The Office of Congressional Ethics has recommended further review into actions allegedly taken by Congressman Chris Collins to push the stock of Innate Immunotherapeutics Limited, an Australian biotech company, in potential violation of House ethics rules and federal law.
"Rep. Collins has done nothing improper, and his cooperation and candor during the OCE review process confirm he has nothing to hide", wrote attorney E. Mark Braden in a letter to the House Ethics Committee.
The OCE did not corroborate the allegation that drove much of the media coverage of Collins's ties to Innate Immuno - that he acted improperly in recruiting friends and colleagues, including Price, to participate in a special discounted "private placement" stock sale.
On July 14, 2017, the Committee received a referral from the Office of Congressional Ethics (OCE) regarding Representative Chris Collins.
"If Representative Collins took official actions or requested official actions that would assist a single entity in which he had a significant financial interest, then he may have violated House rules and standards of conduct", read a portion of the Ethics Office report.
But it did find other new instances of potential wrongdoing - notably, a November 18, 2013, visit to the National Institutes of Health, where Collins and a House staffer visited with a key researcher into multiple sclerosis.
"He put his obsession to enrich himself before the people he swore to represent". The panel is reviewing whether Collins has violated the chamber's rules of conduct but has yet to make any determination and declined to make any comment Thursday.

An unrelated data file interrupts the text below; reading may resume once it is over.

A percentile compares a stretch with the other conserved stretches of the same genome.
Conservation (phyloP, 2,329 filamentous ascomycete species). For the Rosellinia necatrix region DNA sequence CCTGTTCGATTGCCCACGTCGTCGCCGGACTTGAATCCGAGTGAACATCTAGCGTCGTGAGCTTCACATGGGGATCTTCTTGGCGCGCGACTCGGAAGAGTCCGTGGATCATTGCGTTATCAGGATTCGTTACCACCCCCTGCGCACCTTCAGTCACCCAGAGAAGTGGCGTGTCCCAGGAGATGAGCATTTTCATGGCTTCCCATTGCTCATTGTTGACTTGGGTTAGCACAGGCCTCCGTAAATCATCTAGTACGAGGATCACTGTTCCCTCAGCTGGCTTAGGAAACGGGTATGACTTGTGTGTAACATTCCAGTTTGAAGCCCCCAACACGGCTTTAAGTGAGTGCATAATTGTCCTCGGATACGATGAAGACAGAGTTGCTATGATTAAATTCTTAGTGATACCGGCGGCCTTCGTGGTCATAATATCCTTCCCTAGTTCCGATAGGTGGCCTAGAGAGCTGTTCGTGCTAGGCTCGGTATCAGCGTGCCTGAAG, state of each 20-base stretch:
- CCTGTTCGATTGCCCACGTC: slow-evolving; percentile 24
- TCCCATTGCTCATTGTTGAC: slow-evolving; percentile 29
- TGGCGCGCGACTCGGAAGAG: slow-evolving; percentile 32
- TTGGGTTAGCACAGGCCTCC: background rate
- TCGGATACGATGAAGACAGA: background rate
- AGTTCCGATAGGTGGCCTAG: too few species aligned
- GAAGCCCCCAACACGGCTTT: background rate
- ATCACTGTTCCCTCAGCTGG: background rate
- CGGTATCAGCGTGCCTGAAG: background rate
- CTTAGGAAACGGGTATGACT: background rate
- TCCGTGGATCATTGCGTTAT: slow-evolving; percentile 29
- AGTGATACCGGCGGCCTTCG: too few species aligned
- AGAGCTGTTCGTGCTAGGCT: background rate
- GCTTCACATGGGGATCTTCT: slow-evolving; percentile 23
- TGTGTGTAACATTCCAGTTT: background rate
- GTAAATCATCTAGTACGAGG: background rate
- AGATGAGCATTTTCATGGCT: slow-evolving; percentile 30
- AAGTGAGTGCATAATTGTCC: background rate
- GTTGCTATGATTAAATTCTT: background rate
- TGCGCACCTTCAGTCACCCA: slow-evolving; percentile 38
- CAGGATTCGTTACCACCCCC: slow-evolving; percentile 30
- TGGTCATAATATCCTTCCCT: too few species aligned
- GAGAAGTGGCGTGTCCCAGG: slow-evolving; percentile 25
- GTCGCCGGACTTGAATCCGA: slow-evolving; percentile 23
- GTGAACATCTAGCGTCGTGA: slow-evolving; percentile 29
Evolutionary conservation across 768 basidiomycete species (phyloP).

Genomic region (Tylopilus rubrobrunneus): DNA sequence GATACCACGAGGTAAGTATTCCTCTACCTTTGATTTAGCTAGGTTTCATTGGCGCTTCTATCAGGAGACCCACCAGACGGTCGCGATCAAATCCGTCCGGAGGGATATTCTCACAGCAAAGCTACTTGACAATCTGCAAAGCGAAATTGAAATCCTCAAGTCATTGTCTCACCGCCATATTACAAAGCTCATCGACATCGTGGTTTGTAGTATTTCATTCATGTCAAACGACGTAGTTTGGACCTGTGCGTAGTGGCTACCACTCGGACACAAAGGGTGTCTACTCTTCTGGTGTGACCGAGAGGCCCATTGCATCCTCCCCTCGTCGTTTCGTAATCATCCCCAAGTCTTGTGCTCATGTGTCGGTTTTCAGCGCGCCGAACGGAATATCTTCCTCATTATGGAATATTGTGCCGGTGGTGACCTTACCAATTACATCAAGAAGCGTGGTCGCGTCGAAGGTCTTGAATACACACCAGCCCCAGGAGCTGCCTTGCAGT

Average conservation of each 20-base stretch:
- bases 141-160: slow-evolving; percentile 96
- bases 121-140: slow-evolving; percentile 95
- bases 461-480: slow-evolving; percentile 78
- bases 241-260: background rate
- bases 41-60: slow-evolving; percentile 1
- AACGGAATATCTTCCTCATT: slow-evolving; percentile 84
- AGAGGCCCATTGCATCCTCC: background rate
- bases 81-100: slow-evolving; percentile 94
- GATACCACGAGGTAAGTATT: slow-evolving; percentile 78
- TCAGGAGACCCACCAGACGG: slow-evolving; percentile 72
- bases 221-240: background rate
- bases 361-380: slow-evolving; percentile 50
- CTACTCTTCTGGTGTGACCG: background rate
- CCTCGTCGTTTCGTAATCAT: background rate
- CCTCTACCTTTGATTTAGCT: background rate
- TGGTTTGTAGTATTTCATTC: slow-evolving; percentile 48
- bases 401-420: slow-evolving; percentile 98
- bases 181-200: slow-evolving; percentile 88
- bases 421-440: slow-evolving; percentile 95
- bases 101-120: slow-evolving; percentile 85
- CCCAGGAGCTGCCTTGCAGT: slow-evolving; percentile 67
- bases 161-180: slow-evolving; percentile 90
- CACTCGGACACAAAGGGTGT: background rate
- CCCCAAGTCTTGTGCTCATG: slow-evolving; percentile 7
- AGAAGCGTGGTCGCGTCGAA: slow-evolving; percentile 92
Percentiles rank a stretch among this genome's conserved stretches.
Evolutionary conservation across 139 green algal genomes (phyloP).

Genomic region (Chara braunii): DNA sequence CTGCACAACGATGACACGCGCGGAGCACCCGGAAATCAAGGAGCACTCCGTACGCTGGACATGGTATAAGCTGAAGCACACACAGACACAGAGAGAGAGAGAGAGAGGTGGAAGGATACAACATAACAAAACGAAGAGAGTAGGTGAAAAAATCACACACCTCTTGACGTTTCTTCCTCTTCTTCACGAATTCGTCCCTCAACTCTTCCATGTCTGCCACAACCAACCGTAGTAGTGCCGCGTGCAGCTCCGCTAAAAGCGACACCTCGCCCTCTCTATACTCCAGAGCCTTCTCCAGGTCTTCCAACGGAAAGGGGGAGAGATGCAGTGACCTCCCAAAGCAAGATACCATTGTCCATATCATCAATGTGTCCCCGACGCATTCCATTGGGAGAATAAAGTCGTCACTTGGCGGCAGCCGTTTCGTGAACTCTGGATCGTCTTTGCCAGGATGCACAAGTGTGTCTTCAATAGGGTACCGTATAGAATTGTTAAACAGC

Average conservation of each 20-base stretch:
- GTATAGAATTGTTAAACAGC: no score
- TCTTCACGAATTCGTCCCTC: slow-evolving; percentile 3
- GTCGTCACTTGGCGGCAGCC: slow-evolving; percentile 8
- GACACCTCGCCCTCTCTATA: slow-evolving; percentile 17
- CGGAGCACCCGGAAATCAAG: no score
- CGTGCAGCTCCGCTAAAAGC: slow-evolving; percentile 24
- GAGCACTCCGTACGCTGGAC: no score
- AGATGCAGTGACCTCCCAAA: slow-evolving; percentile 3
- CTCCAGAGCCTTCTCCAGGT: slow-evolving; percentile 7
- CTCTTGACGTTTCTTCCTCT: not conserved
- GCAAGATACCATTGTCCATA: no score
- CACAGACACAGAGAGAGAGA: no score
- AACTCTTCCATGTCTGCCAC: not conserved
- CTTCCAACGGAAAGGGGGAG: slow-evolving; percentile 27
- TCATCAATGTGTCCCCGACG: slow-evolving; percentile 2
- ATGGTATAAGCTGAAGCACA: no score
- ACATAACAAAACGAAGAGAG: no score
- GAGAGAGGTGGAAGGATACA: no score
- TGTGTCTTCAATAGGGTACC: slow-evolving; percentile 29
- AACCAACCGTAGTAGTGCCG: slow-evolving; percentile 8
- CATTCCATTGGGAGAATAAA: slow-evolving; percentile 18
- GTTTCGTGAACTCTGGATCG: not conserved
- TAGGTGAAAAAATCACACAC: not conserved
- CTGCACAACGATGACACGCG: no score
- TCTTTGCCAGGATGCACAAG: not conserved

The report details how Collins met with officials at the National Institutes of Health to discuss the development of a drug made by Innate, a company whose board he served on. "Rep. Collins has done nothing improper, and his cooperation and candor during the OCE review process confirm he has nothing to hide", they wrote in an August 14 letter released Thursday by the Ethics Committee.
OCE identified multiple instances in which Collins provided updates to US investors regarding clinical trials and a private placement offering.
Price resigned in late September following a series of Politico reports about his use of private jets that cost taxpayers more than $400,000 instead of cheaper commercial alternatives.
The second allegation against Collins concerns discussions with NIH employees in 2013.
The Democratic Congressional Campaign Committee ripped Collins. The company's prospects dropped after its multiple sclerosis drug failed to demonstrate a meaningful benefit for patients.
Collins told OCE he was "sure" he would have discussed Innate at the NIH meeting, but could not recall specific conversations.
Craig Holman, a lobbyist for the liberal watchdog group, said the OCE report is very telling of lax ethical behavior by Collins in his stock-trading activity.
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